Chinese scientists working on tropical Hainan Island off China’s southern coast have discovered eight new viruses in that island’s rodent population, and have not ruled out the capability of those viruses to species-jump to humans. One of the viruses has been confirmed to have been a coronavirus; the COVID-19 virus was also a coronavirus, as are several of the viruses that can cause the syndrome we call “the common cold,” although rhinoviruses are more common in those cases.
Researchers tasked with preparing the world for future pandemic took almost 700 samples from rodents living in Hainan, just off China‘s southern coast.
Eight novel viruses — including one belonging to the same family as Covid — were uncovered in the project, funded by the Chinese Government.
Experts said the discovered pathogens had a ‘high probability’ of infecting humans should they ever cross the species barrier.
As a result, they called for further experiments on the viruses to determine exactly what their effects on humans could be.
Lots of people from lots of governments as well as academic institutions and private-sector organizations do these kinds of surveys, of course. That’s how we learn about viruses, or about anything else in the natural world — by going out, taking samples, and examining things. But there’s a different wrinkle in this case.
The findings were shared in the journal Virologica Sinica, the publishing arm of the Chinese Society for Microbiology (CSM).
CSM is linked to the state-affiliated China Association of Science and Technology, which ‘accepts administrative supervision’ from the Chinese Government’s ‘Ministry of Civil Affairs’.
Virologica Sinica is also edited by Dr Shi Zhengli, an influential scientist described as China’s ‘bat woman’ who works inside the Wuhan Institute of Virology – considered to be the source of the Covid pandemic in some corners.
The journal’s editorial board also features over a dozen other academics linked to the WIV.
You can read the original Virologica Sinica article here. The last sentence of that article’s conclusion might raise some concerns:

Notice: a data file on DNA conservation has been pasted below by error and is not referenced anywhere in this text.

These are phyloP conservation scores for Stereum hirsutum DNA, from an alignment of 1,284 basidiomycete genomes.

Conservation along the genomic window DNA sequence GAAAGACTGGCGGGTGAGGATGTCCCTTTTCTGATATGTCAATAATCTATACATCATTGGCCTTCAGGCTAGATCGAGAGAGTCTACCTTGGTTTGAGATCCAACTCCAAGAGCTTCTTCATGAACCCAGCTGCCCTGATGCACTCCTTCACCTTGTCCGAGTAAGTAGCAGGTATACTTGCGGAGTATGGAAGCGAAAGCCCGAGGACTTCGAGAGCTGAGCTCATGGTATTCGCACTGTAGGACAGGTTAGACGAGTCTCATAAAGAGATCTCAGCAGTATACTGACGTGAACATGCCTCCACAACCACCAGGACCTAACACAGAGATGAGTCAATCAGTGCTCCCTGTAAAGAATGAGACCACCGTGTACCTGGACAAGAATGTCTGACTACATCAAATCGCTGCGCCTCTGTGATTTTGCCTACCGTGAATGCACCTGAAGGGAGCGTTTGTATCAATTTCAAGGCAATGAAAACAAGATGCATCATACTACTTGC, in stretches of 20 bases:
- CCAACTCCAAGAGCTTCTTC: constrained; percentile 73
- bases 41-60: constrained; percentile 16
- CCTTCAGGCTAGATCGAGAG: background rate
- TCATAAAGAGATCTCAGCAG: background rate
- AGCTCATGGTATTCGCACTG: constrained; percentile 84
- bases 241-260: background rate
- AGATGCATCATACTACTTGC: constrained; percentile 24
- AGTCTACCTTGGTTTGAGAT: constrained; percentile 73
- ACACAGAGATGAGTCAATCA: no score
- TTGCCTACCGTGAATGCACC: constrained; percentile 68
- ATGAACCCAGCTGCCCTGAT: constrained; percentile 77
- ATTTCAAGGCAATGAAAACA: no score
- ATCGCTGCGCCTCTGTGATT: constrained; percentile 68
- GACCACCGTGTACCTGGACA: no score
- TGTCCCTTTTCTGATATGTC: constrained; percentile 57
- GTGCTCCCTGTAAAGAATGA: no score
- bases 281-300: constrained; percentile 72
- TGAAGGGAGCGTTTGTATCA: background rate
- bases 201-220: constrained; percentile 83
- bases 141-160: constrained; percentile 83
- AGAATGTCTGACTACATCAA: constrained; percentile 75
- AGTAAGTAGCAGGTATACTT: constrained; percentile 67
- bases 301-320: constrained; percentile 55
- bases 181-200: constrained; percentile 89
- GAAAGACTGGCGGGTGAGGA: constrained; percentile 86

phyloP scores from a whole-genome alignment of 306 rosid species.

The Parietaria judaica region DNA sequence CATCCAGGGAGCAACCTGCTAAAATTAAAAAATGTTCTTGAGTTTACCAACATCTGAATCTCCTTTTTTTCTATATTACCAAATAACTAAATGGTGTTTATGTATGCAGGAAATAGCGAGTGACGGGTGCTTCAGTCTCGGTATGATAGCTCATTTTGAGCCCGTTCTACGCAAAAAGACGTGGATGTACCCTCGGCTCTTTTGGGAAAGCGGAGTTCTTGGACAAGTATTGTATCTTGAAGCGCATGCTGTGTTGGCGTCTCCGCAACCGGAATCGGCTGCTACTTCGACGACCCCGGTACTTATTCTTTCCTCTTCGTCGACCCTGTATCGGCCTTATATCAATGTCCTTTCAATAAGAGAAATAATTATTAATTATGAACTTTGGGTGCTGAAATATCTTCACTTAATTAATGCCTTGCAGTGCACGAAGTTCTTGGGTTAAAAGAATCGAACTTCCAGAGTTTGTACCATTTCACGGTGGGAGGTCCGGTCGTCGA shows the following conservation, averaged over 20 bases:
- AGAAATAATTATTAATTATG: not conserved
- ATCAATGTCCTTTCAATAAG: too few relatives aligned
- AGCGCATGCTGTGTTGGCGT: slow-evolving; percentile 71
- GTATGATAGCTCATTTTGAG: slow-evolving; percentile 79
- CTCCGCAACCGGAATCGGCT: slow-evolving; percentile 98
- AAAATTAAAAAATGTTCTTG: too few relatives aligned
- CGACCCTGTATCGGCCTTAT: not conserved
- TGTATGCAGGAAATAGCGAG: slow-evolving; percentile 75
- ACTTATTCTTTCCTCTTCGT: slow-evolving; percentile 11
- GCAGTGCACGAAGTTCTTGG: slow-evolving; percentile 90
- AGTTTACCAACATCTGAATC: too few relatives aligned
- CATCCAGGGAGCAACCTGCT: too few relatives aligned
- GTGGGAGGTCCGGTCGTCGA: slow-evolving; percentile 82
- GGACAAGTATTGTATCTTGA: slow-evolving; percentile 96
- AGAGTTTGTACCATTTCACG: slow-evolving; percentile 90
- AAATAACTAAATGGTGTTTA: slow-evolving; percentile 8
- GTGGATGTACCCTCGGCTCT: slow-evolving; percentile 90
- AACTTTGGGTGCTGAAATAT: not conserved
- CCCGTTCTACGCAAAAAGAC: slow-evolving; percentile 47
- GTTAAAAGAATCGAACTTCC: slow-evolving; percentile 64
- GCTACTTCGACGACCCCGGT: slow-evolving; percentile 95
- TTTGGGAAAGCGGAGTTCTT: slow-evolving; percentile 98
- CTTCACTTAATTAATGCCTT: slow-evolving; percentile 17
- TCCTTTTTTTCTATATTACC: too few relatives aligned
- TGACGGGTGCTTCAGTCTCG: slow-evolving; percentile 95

The pathogenicity and associated impact of these novel viruses on humans and animals should be evaluated in further studies.
This is, yes, the same Wuhan virology lab that set off alarms about their safety practices at the outbreak of the COVID-19 panic. (There, the Wuhan lab isn’t alone.) This is also the same Wuhan virology lab where $2 million in U.S. taxpayer funds were used to conduct research, including gain-of-function research.
If that doesn’t set some alarm bells ringing, it’s not at all clear what would.
Coming as it does, hot on the heels of the impeccably coiffed Governor Newsom flying to the Middle Kingdom to stump for Chinese electric cars, and at a time when the American public is growing good and tired of the whole COVID scare, the timing of the discovery is interesting as well. Granted, these kinds of expeditions go on all the time, and granted as well that China doesn’t have an unlimited pool of virologists out there looking for work.
Disclaimer: Speaking as a biologist myself (although not a virologist), it’s reasonable to expect that researchers would want to know more about any potentially dangerous pathogens; that would logically be the first step towards figuring out how to counter them. But after the 2020 COVID panic, the origins of which are suspiciously tied into the Wuhan Institute and its $2 million in funding for the conduct of gain-of-function research, the idea of having this Chinese laboratory conduct research on these new viruses is troubling at best.
Personally, I’d feel a lot better if it was, say, the Pasteur Institute that was doing the work.